Ludacris' digital music play
A big-name rapper lets music lovers pick future stars on his new Web site.
NEW YORK (Fortune) -- Famous rappers often gripe about how would-be Snoop Doggs always try to give them demo-tapes. Ah, the bitter wages of hip-hop stardom.
But one rap luminary thinks there is a business in collecting music from unsigned acts and posting it on the Internet. Ludacris, the Grammy-Award-winning rapper known for his hits like "Chicken and Beer," is one of the founders of WeMix, a Web site where unknown 50 Cents can find a wider audience - that is, if they pass muster with the rest of the Web site's users. "It's almost like a virtual American Idol," says Ludacris, whose real name is Chris Bridges.
Ludacris and his partner, Matt Apfel, a former reality television show producer, have latched onto an increasing popular concept on the Internet called "crowd sourcing." The rapper singles out acts that he thinks are good. Then, Ludacris lets the users of WeMix's pick the songs that rise to the top of the site's home page. This week's favorite is Wally J.'s ribald "Booty On My YouTube," which has been played 614,938 times. That's a lot of mouse clicks for a Web site that only went live in June.
WeMix isn't the only music site using crowd sourcing. Another is OurStage, a Boston-based service that launched last September and now hosts 43,000 acts and 170,000 tastemaker participants. This week, OurStage announced that Live Nation, the nation's largest concert promoter, has agreed to use some of its best unknowns to open 300 of its events.
It remains to be seen if WeMix and OurStage will achieve the scale and power of Apple's iTunes or MySpace Music. But music industry veterans say they are worth watching. Ted Cohen, founder of PartnerTAG Strategic, a digital music consultancy, says consumers feel overwhelmed by all the music available on the Internet. "These companies give people some kind of guidepost," he says. "People can look at these sites and say, 'Well, the top ten songs must be pretty good if the users picked them.'"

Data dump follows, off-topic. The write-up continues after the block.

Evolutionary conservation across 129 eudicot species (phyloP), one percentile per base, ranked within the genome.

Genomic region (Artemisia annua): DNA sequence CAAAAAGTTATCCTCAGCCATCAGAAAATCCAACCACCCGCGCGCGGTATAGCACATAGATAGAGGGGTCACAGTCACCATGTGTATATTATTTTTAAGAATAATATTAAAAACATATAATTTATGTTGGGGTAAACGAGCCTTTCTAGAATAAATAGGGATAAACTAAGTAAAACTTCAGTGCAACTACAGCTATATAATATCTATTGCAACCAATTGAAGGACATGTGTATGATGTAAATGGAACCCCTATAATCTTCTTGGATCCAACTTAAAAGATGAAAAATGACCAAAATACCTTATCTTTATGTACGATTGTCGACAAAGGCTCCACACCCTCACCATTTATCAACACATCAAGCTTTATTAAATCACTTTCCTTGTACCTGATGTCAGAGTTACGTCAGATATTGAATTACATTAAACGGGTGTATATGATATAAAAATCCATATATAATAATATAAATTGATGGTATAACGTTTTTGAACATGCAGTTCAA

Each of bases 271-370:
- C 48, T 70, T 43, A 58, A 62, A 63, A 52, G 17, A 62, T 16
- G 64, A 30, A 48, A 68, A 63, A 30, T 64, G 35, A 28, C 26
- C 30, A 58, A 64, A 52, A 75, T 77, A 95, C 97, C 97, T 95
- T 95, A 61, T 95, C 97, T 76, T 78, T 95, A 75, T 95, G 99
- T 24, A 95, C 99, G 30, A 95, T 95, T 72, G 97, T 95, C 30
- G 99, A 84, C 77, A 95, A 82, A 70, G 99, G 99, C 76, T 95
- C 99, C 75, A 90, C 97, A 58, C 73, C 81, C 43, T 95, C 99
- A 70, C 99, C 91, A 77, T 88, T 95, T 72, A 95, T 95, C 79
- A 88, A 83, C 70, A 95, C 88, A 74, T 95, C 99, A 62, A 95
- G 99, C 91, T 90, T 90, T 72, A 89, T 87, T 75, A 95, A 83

Of course, as Ludacris points out, there's a precedent for crowd sourcing in the traditional music world: American Idol. The show's viewers haven't always been right. Taylor Hicks, winner of American Idol season six, is currently trying to resurrect his career by appearing in a Broadway production of Grease. But the show spawned stars like Kelly Clarkson and Chris Daughtry. It was only a matter of time before someone tried to do something similar online.
WeMix grew out of an idea that Apfel, the former vice president for development at True Entertainment, reality television giant Endemol's New York production company, had for a show called "Pimp My Song" in which professional artists would help rank amateurs - think William Hung - write tunes. Apfel scraped the concept after seeing Ludacris play the role of a rapper in the 2005 movie "Hustle & Flow." "I was in a theater filled with New York City teens," he recalls. "They were up in the aisles cheering in the scenes where music was being made."
Apfel called the rapper-actor and talked him into starting WeMix, which the two of them agreed had the potential to be bigger than a single television show. They raised $500,000 in seed capital from angel investors. And with Ludacris enthusiastically hosting the site, WeMix had no trouble attracting unsigned artists. WeMix enables users to leave cell phone messages for each other on the site through a technology called VoodooVox. The rap star often calls with the site with shout out for his favorite contributors. like this one for like "Booty On My YouTube" composer Wally J.: "I must say that's one of the best videos I've seen in my life. Keep making those things, dawg!"
Apfel and Ludacris are trying to lure more stars to WeMix. The site hopes to announce a deal in the coming days with a well-known rocker that Ludacris thinks could attract more of those kinds of acts to the site. They are also shopping songs by some of WeMix's most promising discoveries to sports figures that Apfel and Ludacris hope will use these tunes as their walk-on themes at games. And, of course, WeMix is trying to attract advertisers.
That may be tough. Rishad Tobaccowala, chief innovation officer of the media buying division of Publicis, the French advertising giant, says advertisers are reluctant to associate themselves with unsigned acts. After all, he notes, "there's a reason there's this word called talent." In other words, he says, not every unknown act has it. Maybe that's why they don't have a record contract. Obviously, Apfel and his rapper partner feel differently.
No matter what happens with WeMix, Ludacris won't have to worry about would-be Snoop Doggs pressing their demo tapes on him at shows. They can just post them on his Web site. That must be worth something. Even to a guy as wealthy as Ludacris.